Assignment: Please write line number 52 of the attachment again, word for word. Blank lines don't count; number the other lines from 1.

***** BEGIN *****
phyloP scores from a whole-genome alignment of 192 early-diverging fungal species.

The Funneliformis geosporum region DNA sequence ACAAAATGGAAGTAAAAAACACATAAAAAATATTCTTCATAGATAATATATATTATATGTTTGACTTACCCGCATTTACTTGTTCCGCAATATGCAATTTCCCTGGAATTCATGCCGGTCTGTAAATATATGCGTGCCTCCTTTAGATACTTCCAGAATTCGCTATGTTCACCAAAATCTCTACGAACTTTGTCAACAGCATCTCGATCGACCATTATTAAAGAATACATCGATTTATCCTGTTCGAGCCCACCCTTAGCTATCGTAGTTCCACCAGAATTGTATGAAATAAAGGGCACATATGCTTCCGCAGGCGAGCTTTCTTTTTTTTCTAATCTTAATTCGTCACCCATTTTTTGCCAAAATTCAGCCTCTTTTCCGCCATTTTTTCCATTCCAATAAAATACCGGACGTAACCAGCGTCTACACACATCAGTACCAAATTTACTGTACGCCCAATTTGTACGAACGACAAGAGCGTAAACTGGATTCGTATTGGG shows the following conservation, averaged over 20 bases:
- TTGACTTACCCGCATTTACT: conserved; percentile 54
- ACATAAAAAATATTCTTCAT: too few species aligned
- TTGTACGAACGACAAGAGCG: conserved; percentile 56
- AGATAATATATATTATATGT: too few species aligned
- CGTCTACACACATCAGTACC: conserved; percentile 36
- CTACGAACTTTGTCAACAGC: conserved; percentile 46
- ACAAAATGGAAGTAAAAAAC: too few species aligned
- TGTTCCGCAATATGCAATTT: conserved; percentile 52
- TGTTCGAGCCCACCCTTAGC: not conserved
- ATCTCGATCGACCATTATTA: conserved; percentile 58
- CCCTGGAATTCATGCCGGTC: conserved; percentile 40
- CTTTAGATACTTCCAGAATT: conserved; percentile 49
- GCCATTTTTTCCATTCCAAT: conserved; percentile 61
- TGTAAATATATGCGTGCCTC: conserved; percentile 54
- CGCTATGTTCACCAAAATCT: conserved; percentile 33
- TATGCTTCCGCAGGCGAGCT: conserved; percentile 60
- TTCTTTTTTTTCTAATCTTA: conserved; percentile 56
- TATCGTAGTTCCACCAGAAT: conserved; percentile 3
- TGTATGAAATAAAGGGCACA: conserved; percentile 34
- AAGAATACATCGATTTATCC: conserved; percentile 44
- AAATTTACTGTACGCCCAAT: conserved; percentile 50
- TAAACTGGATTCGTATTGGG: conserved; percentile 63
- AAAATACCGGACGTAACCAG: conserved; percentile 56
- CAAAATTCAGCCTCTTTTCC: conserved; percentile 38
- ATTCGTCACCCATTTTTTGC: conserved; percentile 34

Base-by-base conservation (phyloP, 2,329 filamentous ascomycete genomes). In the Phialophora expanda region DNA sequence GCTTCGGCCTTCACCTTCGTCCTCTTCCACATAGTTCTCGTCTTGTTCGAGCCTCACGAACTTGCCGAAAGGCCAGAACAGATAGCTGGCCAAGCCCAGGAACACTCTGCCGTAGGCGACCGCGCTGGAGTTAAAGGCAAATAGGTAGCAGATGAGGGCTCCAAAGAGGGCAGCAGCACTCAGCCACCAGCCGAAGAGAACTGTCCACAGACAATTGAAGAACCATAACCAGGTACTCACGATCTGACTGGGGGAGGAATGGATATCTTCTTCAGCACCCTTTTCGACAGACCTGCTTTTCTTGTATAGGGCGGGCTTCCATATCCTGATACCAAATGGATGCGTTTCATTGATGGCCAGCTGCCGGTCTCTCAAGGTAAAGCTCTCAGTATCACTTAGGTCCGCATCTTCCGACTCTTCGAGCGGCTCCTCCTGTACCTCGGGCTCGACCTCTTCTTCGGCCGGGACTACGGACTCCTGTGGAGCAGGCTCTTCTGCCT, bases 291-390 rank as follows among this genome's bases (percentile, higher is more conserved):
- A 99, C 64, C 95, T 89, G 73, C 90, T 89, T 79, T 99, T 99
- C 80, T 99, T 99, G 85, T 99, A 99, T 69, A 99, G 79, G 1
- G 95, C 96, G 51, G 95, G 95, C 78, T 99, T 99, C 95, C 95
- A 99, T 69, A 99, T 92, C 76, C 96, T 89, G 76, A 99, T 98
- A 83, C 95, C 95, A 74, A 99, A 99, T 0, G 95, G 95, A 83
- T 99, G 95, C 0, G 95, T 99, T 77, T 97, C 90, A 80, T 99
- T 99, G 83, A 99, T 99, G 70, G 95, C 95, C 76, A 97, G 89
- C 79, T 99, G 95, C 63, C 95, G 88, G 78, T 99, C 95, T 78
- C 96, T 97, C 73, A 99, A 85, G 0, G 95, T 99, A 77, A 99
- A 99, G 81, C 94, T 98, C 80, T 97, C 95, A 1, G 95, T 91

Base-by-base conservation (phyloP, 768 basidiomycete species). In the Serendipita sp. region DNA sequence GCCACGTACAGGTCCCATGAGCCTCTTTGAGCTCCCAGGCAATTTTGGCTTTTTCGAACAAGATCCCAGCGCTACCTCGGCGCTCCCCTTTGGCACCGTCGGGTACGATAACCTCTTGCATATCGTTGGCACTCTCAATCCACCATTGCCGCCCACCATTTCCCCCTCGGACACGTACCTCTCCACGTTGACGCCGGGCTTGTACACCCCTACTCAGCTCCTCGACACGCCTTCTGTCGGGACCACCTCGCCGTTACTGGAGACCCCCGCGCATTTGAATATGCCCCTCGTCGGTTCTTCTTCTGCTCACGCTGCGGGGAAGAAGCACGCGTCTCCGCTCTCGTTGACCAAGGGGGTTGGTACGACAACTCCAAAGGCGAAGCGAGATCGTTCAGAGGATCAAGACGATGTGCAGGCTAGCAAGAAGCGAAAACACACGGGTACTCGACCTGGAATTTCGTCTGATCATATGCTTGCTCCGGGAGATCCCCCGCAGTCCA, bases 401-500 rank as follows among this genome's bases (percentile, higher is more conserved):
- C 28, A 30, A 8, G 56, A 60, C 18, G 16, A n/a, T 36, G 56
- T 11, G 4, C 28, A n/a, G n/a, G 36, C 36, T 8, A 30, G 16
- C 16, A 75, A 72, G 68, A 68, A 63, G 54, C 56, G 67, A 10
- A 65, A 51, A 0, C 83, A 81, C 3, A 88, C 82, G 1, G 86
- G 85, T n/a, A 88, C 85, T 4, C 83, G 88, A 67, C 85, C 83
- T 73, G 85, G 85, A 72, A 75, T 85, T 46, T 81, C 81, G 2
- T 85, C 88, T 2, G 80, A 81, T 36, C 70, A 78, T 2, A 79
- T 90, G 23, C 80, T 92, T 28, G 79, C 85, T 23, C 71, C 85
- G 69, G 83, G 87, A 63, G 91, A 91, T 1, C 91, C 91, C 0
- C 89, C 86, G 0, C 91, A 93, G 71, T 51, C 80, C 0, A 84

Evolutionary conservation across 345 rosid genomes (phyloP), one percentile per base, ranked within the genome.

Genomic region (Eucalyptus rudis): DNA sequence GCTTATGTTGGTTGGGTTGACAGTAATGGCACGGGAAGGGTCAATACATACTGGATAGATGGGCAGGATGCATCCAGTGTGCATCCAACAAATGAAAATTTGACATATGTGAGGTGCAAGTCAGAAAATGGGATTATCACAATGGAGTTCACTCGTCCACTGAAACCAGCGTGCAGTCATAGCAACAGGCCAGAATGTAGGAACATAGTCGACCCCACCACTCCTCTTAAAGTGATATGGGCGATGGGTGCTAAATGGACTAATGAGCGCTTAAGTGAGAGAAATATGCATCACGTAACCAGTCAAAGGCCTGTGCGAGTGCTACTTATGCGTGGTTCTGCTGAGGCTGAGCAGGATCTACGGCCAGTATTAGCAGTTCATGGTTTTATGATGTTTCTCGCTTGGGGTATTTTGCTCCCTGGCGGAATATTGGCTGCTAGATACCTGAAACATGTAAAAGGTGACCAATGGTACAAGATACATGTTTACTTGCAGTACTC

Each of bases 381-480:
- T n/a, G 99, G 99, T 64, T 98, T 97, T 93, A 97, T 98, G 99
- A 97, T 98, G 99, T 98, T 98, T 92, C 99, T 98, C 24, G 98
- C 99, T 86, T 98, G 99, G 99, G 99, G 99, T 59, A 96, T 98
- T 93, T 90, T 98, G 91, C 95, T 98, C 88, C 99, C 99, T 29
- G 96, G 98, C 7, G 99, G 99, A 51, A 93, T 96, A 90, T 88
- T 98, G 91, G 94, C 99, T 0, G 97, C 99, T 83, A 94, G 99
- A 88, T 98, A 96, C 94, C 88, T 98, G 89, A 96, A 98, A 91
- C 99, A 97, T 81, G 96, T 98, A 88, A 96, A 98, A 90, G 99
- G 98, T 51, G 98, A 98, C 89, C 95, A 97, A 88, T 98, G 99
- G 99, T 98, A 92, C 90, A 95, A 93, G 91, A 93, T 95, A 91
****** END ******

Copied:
Each of bases 381-480: